Since he made his directorial debut with "Camp" (2003) about a performing arts summer camp, followed by "Bandslam" (2009), 52-year-old actor-turned-writer/director Todd Graff is treading familiar turf. And his campy dialogue can be barbed, like Dolly's quip, "God didn't make plastic surgeons so they would starve ..." (and a jab at Queen Latifah) "My doctor does good liposuction too!"
On the plus side, there's lots of exuberant singing, including hits by Paul McCartney ("Maybe I'm Amazed"), Michael Jackson ("Man in the Mirror"), Chris Brown ("Forever"), Sly and the Family Stone ("I Want to Take You Higher"), Usher ("Yeah") and Stevie Wonder ("Signed, Sealed, Delivered I'm Yours"), among others.
On the Granger Movie Gauge of 1 to 10, "Joyful Noise" is an obviously flimsy 5, consisting of familiar hallelujah gospels glued together by caricaturist Southern-fried performances and an overwrought, formulaic story.
As the story goes, when director Steven Soderbergh was watching "American Gladiators" on television one evening, during a bout of women's mixed martial-arts fighting, he was so impressed by 29-year-old, raven-haired Gina Carano that he decided to develop a grim revenge thriller with screenwriter Lem Dobbs ("The Limey), casting Carano as a globetrotting lethal operative.
Introduced in a prologue at a rural roadside diner in snowy upstate New York where she has a confrontation with Aaron (Channing Tatum), another hired assassin, Mallory Kane (Carano) is a freelance black-ops who seeks vengeance when she realizes that those whom she has trusted have double-crossed her, placing her life in jeopardy. Working for a shadowy, private sector agency run by her nerdy ex-boyfriend, Kenneth (Ewan McGregor), she's sought after by a high-placed government operative named Coblenz (Michael Douglas).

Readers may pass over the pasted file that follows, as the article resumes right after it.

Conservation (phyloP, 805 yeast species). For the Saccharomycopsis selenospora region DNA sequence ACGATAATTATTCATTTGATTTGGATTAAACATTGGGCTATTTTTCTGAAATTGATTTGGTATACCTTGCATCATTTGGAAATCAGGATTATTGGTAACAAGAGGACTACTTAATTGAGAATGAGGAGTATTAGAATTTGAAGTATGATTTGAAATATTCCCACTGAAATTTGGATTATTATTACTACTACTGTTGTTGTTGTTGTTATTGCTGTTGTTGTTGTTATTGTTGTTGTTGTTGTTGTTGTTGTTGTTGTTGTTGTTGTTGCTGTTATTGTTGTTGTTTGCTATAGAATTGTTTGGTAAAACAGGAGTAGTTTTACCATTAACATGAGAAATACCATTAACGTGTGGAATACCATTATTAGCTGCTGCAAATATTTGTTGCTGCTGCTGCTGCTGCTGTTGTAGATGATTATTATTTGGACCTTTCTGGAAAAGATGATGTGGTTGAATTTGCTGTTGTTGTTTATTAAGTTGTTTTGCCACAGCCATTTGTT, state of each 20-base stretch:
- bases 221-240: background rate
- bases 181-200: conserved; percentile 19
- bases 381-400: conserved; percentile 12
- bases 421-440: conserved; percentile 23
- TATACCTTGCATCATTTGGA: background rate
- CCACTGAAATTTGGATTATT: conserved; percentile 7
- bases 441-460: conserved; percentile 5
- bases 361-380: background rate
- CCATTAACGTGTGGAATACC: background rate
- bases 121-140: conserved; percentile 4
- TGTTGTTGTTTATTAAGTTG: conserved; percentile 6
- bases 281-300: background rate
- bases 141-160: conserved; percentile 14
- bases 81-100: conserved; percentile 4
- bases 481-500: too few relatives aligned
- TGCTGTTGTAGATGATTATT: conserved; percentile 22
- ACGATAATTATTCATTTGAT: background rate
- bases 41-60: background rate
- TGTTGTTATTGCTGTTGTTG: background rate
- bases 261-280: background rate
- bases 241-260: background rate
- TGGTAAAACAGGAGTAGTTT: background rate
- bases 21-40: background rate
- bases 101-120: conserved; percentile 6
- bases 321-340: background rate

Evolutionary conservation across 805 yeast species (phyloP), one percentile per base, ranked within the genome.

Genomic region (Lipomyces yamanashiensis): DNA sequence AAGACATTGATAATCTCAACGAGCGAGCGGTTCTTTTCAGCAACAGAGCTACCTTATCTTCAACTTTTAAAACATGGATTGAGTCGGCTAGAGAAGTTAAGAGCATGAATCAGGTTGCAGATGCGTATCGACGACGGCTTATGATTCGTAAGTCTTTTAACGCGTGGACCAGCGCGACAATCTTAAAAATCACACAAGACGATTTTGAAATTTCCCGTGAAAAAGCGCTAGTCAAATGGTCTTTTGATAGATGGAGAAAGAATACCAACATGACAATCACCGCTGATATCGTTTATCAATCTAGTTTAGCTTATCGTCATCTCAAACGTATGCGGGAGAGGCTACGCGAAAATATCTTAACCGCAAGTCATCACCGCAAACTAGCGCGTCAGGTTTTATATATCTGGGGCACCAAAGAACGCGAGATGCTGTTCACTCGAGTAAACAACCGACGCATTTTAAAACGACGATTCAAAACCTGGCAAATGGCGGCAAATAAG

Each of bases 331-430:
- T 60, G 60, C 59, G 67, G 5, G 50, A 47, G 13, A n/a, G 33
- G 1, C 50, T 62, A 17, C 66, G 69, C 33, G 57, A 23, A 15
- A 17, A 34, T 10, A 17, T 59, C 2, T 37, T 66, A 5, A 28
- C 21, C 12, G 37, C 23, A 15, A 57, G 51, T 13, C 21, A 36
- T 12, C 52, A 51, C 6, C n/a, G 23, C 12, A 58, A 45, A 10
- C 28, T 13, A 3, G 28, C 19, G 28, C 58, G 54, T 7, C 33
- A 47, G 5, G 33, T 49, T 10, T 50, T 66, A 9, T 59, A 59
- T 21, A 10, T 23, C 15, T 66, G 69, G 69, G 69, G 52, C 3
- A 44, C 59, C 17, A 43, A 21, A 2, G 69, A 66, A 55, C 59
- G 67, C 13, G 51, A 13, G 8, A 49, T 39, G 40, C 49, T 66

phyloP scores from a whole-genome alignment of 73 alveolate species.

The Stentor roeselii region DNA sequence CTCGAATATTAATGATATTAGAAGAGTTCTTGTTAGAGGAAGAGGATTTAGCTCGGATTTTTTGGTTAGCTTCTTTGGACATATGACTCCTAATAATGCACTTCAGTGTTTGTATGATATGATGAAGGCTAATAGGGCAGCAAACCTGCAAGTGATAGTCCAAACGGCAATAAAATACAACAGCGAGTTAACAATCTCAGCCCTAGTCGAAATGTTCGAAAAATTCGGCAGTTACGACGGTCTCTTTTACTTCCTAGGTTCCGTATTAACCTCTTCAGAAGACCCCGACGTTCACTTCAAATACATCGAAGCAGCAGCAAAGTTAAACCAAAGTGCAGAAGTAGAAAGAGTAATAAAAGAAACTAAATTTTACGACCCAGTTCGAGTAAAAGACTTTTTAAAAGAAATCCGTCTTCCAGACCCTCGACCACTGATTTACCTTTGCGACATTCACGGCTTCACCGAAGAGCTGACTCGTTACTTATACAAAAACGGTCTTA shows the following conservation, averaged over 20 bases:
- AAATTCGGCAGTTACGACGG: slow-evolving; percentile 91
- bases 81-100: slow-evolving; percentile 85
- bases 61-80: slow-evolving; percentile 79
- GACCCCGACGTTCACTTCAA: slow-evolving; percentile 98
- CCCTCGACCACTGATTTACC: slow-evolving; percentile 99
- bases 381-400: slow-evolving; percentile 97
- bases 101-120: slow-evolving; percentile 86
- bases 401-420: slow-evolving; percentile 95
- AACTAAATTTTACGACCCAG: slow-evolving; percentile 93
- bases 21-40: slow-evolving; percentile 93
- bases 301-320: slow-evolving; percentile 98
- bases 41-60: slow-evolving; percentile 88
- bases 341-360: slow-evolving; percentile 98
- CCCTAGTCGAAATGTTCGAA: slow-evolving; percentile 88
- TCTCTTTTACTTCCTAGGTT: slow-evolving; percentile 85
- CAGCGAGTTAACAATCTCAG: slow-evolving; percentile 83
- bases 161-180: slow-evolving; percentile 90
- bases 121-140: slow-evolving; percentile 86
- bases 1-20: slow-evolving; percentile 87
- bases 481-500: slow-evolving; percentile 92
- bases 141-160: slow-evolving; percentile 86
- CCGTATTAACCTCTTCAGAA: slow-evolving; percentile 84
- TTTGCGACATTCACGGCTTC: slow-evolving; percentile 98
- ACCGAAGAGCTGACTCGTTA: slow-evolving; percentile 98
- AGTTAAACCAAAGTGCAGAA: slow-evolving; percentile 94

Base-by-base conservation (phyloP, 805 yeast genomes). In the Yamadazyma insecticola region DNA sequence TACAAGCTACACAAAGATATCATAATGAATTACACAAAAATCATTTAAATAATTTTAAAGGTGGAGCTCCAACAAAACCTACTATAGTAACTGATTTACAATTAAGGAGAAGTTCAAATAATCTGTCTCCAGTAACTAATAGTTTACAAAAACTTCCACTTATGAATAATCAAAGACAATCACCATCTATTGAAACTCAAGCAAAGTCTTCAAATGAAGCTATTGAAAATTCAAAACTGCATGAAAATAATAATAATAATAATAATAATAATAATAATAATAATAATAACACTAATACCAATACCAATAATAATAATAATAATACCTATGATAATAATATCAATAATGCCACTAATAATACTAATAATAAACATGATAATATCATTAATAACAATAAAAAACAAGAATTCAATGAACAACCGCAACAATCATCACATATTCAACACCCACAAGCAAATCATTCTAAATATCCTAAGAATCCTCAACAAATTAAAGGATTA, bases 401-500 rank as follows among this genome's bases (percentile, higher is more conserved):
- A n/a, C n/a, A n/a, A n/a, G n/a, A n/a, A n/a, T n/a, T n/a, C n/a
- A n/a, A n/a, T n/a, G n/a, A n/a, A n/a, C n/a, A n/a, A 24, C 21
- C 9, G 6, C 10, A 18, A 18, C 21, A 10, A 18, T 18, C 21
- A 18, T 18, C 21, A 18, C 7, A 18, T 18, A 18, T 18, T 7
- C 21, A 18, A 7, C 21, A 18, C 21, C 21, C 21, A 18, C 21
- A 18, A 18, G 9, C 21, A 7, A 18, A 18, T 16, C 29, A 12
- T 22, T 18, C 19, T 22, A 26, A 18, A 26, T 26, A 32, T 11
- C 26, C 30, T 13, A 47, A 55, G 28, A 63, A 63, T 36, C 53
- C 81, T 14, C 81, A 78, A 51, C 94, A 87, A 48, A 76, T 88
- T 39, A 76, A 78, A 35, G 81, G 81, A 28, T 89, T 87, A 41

A specialist in international intrigue, Mallory's previous covert assignment -- to rescue a kidnapped Chinese dissident held hostage in Barcelona -- went terribly wrong, as she relates to Scott (Michael Angarano), whose car she's hijacked. Revealed in a flashback, that fiasco is somehow connected with a brawl in a Dublin hotel, where Mallory and a suspicious client, Kenneth (Michael Fassbender), decimate the furniture. So now, Mallory Kane is paranoid. Basically, the only person she trusts is her ex-Marine-turned-fiction writer dad (Bill Paxton) living in New Mexico.
Although she has yet to develop her acting talent, certainly tough, strong Gina Carano's physical presence puts her in a kick-ass warrior category with Uma Thurman ("Kill Bill") and Angelina Jolie ("Lara Croft: Tomb Raider," "Salt"). Instead of emoting, Carano excels in an inordinate number of action-packed street/alley chase sequences in which Soderbergh stylishly photographs her sprinting from many angles. Soderbergh has done this before, like when he cast porn star Sasha Grey as a New York call girl in "The Girlfriend Experience." Yet it's too bad there's not even a shred of humor.
On the Granger Movie Gauge of 1 to 10, "Haywire" is a fierce, ferocious 5, filled with relentless, kinetic, if senseless, violent mayhem.